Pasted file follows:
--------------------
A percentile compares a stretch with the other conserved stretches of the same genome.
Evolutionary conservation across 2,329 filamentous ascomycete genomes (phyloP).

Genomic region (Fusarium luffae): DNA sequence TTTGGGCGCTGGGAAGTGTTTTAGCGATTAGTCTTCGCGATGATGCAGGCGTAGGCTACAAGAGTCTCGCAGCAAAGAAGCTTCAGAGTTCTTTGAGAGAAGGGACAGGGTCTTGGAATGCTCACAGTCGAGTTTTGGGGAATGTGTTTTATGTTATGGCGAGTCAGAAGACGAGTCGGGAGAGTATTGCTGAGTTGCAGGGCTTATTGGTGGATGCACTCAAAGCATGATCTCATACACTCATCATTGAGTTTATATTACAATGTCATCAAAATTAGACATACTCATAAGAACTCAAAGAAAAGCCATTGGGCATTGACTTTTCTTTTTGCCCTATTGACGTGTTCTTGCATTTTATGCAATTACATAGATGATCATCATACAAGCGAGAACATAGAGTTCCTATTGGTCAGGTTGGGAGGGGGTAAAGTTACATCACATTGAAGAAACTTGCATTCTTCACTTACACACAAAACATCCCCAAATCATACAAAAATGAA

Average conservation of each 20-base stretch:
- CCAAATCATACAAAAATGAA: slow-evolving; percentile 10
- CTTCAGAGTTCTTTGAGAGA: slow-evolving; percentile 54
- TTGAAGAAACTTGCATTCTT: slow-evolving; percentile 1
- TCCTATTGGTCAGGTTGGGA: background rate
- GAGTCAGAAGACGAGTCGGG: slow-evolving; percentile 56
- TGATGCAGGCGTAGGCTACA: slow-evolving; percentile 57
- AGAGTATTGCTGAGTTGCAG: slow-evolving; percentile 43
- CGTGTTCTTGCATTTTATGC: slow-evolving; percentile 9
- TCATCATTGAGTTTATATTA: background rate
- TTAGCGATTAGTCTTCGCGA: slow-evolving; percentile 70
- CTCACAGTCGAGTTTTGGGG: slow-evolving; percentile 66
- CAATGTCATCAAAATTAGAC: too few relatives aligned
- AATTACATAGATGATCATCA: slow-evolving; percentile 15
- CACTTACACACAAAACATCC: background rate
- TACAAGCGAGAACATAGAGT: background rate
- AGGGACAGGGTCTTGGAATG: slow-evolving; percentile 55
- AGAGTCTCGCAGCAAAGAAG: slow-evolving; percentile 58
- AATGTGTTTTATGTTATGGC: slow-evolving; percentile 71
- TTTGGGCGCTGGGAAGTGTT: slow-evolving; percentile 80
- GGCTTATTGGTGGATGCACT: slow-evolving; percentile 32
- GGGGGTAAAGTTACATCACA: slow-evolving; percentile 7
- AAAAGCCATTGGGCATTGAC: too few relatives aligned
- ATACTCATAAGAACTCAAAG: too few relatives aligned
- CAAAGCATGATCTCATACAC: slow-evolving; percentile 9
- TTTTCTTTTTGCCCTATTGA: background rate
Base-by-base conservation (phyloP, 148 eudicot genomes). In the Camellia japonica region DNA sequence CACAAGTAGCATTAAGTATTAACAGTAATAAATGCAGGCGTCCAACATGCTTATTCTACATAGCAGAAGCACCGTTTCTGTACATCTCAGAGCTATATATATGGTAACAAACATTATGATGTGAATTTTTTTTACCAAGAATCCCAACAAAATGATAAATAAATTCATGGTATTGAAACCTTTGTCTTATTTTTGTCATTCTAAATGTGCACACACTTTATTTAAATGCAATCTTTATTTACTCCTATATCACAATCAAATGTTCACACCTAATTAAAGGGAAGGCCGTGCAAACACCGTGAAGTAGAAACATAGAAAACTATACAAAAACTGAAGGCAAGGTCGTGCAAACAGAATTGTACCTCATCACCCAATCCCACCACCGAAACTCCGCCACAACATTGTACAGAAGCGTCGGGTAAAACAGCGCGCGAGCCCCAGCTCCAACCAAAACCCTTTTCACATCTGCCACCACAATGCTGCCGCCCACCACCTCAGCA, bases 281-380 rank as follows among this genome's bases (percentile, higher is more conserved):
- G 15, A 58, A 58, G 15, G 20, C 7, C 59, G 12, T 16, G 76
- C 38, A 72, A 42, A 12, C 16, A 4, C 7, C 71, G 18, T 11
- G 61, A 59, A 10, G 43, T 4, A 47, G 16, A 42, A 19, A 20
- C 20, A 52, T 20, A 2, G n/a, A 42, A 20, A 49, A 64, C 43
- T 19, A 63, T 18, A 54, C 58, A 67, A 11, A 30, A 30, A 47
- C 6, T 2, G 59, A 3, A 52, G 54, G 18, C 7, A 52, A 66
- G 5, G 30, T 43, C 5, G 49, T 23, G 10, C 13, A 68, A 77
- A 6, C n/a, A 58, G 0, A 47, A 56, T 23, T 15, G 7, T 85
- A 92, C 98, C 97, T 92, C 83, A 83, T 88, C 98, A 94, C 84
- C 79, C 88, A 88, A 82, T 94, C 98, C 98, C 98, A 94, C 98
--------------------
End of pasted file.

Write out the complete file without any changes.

A percentile compares a stretch with the other conserved stretches of the same genome.
Evolutionary conservation across 2,329 filamentous ascomycete genomes (phyloP).

Genomic region (Fusarium luffae): DNA sequence TTTGGGCGCTGGGAAGTGTTTTAGCGATTAGTCTTCGCGATGATGCAGGCGTAGGCTACAAGAGTCTCGCAGCAAAGAAGCTTCAGAGTTCTTTGAGAGAAGGGACAGGGTCTTGGAATGCTCACAGTCGAGTTTTGGGGAATGTGTTTTATGTTATGGCGAGTCAGAAGACGAGTCGGGAGAGTATTGCTGAGTTGCAGGGCTTATTGGTGGATGCACTCAAAGCATGATCTCATACACTCATCATTGAGTTTATATTACAATGTCATCAAAATTAGACATACTCATAAGAACTCAAAGAAAAGCCATTGGGCATTGACTTTTCTTTTTGCCCTATTGACGTGTTCTTGCATTTTATGCAATTACATAGATGATCATCATACAAGCGAGAACATAGAGTTCCTATTGGTCAGGTTGGGAGGGGGTAAAGTTACATCACATTGAAGAAACTTGCATTCTTCACTTACACACAAAACATCCCCAAATCATACAAAAATGAA

Average conservation of each 20-base stretch:
- CCAAATCATACAAAAATGAA: slow-evolving; percentile 10
- CTTCAGAGTTCTTTGAGAGA: slow-evolving; percentile 54
- TTGAAGAAACTTGCATTCTT: slow-evolving; percentile 1
- TCCTATTGGTCAGGTTGGGA: background rate
- GAGTCAGAAGACGAGTCGGG: slow-evolving; percentile 56
- TGATGCAGGCGTAGGCTACA: slow-evolving; percentile 57
- AGAGTATTGCTGAGTTGCAG: slow-evolving; percentile 43
- CGTGTTCTTGCATTTTATGC: slow-evolving; percentile 9
- TCATCATTGAGTTTATATTA: background rate
- TTAGCGATTAGTCTTCGCGA: slow-evolving; percentile 70
- CTCACAGTCGAGTTTTGGGG: slow-evolving; percentile 66
- CAATGTCATCAAAATTAGAC: too few relatives aligned
- AATTACATAGATGATCATCA: slow-evolving; percentile 15
- CACTTACACACAAAACATCC: background rate
- TACAAGCGAGAACATAGAGT: background rate
- AGGGACAGGGTCTTGGAATG: slow-evolving; percentile 55
- AGAGTCTCGCAGCAAAGAAG: slow-evolving; percentile 58
- AATGTGTTTTATGTTATGGC: slow-evolving; percentile 71
- TTTGGGCGCTGGGAAGTGTT: slow-evolving; percentile 80
- GGCTTATTGGTGGATGCACT: slow-evolving; percentile 32
- GGGGGTAAAGTTACATCACA: slow-evolving; percentile 7
- AAAAGCCATTGGGCATTGAC: too few relatives aligned
- ATACTCATAAGAACTCAAAG: too few relatives aligned
- CAAAGCATGATCTCATACAC: slow-evolving; percentile 9
- TTTTCTTTTTGCCCTATTGA: background rate
Base-by-base conservation (phyloP, 148 eudicot genomes). In the Camellia japonica region DNA sequence CACAAGTAGCATTAAGTATTAACAGTAATAAATGCAGGCGTCCAACATGCTTATTCTACATAGCAGAAGCACCGTTTCTGTACATCTCAGAGCTATATATATGGTAACAAACATTATGATGTGAATTTTTTTTACCAAGAATCCCAACAAAATGATAAATAAATTCATGGTATTGAAACCTTTGTCTTATTTTTGTCATTCTAAATGTGCACACACTTTATTTAAATGCAATCTTTATTTACTCCTATATCACAATCAAATGTTCACACCTAATTAAAGGGAAGGCCGTGCAAACACCGTGAAGTAGAAACATAGAAAACTATACAAAAACTGAAGGCAAGGTCGTGCAAACAGAATTGTACCTCATCACCCAATCCCACCACCGAAACTCCGCCACAACATTGTACAGAAGCGTCGGGTAAAACAGCGCGCGAGCCCCAGCTCCAACCAAAACCCTTTTCACATCTGCCACCACAATGCTGCCGCCCACCACCTCAGCA, bases 281-380 rank as follows among this genome's bases (percentile, higher is more conserved):
- G 15, A 58, A 58, G 15, G 20, C 7, C 59, G 12, T 16, G 76
- C 38, A 72, A 42, A 12, C 16, A 4, C 7, C 71, G 18, T 11
- G 61, A 59, A 10, G 43, T 4, A 47, G 16, A 42, A 19, A 20
- C 20, A 52, T 20, A 2, G n/a, A 42, A 20, A 49, A 64, C 43
- T 19, A 63, T 18, A 54, C 58, A 67, A 11, A 30, A 30, A 47
- C 6, T 2, G 59, A 3, A 52, G 54, G 18, C 7, A 52, A 66
- G 5, G 30, T 43, C 5, G 49, T 23, G 10, C 13, A 68, A 77
- A 6, C n/a, A 58, G 0, A 47, A 56, T 23, T 15, G 7, T 85
- A 92, C 98, C 97, T 92, C 83, A 83, T 88, C 98, A 94, C 84
- C 79, C 88, A 88, A 82, T 94, C 98, C 98, C 98, A 94, C 98